Also known as the Jewfish, the Goliath Grouper prefers to stalk coral and artificial reefs in shallow tropical waters. Their range in the western Atlantic Ocean includes the Florida Keys, most of the Caribbean Sea, the Bahamas, and almost the entire Brazilian coast. Across the Atlantic, they reach along the northwestern African coast, from Congo to Senegal. Goliaths are also found in the western Pacific Ocean from the Gulf of California to Peru.
The entire body coloration is a basic light-to-dark brown, with small dark eyes. The Goliath’s head and fins are covered with small black spots, while the sides are patterned with irregular dark vertical bars. The first dorsal fin is spiked, shorter than and connected to the second, which is larger and more rounded. Pectoral and lower fins are wide and also rounded. Five rows of strong teeth in the lower jaw help this fish to seize and entrap prey. Goliaths are distinguished from other groupers by a number of short, weakly developed canine teeth. Largest of all groupers, adult Goliaths reach staggering sizes – averaging upwards of 800 pounds in weight. The IGFA record for Goliath Grouper is 1680 pounds.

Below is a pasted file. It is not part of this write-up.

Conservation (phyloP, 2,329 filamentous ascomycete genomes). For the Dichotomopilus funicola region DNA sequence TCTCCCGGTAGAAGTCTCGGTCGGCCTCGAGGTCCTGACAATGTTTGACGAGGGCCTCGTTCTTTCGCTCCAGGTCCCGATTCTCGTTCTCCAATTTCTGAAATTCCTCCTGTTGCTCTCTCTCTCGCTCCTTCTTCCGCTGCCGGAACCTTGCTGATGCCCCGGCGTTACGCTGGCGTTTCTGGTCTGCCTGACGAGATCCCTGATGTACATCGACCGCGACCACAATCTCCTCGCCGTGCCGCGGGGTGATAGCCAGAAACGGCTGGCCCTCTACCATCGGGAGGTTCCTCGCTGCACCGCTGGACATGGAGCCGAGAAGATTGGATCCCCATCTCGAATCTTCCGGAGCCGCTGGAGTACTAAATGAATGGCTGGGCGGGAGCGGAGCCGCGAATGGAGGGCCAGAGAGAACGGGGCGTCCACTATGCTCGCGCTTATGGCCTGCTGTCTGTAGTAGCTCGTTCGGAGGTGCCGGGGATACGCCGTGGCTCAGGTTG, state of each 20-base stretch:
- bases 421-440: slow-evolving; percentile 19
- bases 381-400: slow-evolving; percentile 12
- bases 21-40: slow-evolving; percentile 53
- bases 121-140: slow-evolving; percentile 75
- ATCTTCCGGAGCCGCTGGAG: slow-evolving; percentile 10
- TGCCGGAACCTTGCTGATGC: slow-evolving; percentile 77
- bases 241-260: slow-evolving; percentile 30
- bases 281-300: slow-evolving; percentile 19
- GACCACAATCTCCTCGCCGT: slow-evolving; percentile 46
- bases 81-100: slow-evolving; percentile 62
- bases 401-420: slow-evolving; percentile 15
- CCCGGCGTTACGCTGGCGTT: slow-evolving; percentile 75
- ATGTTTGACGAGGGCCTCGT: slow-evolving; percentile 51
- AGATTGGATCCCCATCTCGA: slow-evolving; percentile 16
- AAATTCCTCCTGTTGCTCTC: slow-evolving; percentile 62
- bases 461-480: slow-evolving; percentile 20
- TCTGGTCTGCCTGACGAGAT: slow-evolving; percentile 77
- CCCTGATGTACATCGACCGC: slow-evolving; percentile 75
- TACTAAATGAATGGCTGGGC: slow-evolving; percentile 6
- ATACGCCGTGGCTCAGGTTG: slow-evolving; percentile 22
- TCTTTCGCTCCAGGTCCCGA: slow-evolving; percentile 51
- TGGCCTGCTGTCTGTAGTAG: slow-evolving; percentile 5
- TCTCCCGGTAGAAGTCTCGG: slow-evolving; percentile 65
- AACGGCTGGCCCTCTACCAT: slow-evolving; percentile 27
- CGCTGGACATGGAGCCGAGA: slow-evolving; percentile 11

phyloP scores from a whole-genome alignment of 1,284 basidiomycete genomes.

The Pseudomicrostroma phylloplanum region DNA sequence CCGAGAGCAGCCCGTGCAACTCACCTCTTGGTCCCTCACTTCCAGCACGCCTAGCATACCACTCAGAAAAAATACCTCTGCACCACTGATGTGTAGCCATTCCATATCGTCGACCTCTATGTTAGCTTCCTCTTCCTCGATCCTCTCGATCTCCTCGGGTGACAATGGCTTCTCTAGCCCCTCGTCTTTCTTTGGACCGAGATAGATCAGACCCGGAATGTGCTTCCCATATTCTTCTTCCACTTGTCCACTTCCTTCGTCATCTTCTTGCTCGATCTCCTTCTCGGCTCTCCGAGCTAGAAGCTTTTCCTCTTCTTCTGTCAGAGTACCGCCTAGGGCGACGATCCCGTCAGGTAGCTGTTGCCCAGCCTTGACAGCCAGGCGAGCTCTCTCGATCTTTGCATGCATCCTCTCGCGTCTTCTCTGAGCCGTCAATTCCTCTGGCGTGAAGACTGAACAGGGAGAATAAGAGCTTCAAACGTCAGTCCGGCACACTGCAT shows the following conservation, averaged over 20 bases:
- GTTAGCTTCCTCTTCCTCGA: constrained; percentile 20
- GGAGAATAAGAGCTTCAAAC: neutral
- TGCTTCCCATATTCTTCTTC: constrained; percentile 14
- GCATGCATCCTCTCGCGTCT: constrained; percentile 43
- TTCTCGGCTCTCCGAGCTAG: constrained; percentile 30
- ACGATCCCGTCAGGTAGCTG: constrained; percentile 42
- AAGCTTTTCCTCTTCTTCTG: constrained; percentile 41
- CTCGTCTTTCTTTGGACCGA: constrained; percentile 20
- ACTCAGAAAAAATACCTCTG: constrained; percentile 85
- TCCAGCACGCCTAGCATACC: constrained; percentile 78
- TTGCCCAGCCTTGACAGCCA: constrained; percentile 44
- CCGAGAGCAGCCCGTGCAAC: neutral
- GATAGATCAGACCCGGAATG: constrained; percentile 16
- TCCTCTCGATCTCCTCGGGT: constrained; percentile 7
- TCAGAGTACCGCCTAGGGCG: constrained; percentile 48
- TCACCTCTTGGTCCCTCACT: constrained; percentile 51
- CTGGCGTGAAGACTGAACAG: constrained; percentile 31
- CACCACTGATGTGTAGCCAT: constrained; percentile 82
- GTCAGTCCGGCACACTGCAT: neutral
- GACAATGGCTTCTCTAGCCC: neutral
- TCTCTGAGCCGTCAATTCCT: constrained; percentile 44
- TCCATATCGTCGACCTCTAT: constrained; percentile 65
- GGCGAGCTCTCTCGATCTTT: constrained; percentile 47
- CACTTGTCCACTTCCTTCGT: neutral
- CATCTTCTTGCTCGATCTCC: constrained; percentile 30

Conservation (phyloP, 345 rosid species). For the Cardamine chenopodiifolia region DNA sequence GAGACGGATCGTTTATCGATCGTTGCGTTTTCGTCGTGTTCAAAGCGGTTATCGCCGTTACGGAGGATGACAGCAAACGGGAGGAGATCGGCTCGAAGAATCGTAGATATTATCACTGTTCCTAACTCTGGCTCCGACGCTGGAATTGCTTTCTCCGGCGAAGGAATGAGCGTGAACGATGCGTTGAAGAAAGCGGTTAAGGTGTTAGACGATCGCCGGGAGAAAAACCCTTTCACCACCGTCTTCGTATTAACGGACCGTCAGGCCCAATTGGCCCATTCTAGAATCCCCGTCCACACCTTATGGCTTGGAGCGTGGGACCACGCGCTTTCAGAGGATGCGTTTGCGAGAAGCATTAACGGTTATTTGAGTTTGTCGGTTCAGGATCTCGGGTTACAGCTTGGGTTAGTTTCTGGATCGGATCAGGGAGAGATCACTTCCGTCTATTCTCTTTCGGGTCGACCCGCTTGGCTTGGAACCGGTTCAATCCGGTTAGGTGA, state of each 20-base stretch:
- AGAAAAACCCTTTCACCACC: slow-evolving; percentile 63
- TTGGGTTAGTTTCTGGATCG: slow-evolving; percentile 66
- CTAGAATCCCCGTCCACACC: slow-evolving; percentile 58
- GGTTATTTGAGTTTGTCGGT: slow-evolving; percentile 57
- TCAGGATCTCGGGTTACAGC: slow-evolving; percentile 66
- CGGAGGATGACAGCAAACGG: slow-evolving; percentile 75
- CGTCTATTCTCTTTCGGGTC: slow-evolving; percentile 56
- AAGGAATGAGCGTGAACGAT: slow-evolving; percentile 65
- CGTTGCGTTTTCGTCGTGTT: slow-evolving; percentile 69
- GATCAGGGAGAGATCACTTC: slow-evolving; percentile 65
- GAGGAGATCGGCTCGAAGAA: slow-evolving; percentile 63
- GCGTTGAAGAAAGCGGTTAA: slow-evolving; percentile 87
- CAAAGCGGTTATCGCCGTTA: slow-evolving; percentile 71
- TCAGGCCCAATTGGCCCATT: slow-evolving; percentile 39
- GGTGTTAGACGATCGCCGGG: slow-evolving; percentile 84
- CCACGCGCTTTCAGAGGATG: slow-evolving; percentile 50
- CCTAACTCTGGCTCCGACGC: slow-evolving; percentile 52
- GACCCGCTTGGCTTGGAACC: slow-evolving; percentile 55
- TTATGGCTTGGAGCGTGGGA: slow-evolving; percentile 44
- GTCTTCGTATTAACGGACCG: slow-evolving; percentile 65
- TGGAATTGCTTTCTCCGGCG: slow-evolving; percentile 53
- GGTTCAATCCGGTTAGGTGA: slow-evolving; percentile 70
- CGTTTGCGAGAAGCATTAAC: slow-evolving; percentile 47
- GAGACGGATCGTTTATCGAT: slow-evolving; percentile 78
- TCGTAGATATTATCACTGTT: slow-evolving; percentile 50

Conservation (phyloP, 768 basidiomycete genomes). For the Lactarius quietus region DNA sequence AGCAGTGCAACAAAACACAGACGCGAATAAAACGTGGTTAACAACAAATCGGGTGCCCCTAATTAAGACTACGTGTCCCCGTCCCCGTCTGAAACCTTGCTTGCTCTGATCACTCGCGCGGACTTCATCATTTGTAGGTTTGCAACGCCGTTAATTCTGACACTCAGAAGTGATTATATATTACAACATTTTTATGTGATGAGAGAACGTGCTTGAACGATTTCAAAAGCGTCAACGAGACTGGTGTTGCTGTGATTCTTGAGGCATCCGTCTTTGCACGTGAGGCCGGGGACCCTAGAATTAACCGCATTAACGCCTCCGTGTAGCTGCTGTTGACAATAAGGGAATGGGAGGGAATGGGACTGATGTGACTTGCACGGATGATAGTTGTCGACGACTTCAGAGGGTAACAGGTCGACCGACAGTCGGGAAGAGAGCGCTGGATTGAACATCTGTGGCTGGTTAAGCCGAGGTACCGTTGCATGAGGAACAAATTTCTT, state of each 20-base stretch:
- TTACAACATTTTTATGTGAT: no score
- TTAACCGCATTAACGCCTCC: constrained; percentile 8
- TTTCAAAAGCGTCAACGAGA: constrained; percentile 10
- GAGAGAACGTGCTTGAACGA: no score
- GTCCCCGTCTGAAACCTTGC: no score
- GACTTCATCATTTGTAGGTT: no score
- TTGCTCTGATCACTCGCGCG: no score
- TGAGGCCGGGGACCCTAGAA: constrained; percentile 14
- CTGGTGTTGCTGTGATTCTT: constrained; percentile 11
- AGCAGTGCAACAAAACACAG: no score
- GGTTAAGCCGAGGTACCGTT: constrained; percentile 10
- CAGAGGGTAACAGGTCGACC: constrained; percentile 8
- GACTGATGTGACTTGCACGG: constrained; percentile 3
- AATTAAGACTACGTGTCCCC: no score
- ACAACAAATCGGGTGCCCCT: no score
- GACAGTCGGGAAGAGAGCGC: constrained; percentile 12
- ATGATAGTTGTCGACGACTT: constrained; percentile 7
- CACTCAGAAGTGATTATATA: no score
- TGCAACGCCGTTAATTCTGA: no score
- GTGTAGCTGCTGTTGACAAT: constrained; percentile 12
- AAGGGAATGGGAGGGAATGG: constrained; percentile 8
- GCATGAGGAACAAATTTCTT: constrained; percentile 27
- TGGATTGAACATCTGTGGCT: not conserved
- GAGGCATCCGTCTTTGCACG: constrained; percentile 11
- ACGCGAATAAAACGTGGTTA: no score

The Goliath is a solitary fish, most often found near shore around docks, ledges, and in deep holes. Extremely territorial near areas of refuge, it will quiver with open mouth, and is even able to produce an audible rumbling sound, in order to warn intruders, or to locate and/or attract others of its kind. Spawning occurs in summer months, with young being born in estuaries, especially around oyster bars. Strikingly-patterned juveniles develop into adults among the comfort of brackish estuaries, canals, and mangrove swamps before seeking deeper climes in adulthood. This is an ambush predator, catching meals with a quick rush and snap of the jaws, and usually swallowing items whole. Adults feed on lobsters, shrimps, and other crustaceans, as well as stingrays, octopus, young sea turtles, and other fish.
Generally inquisitive and fearless by nature, this fish is relatively easy prey for spear fishermen. Their habit of spawning in large concentrations, and returning to the same locations to do so, makes them prime targets for mass harvesting. This caused Jewfish populations to suffer until a harvest ban was recently enacted. They are currently recovering, but a slow growth rate will delay full recovery for a while. Still, they remain actively sought by sport fishermen who also profit from their rather delicious meat, in addition to the tremendous challenge of landing one.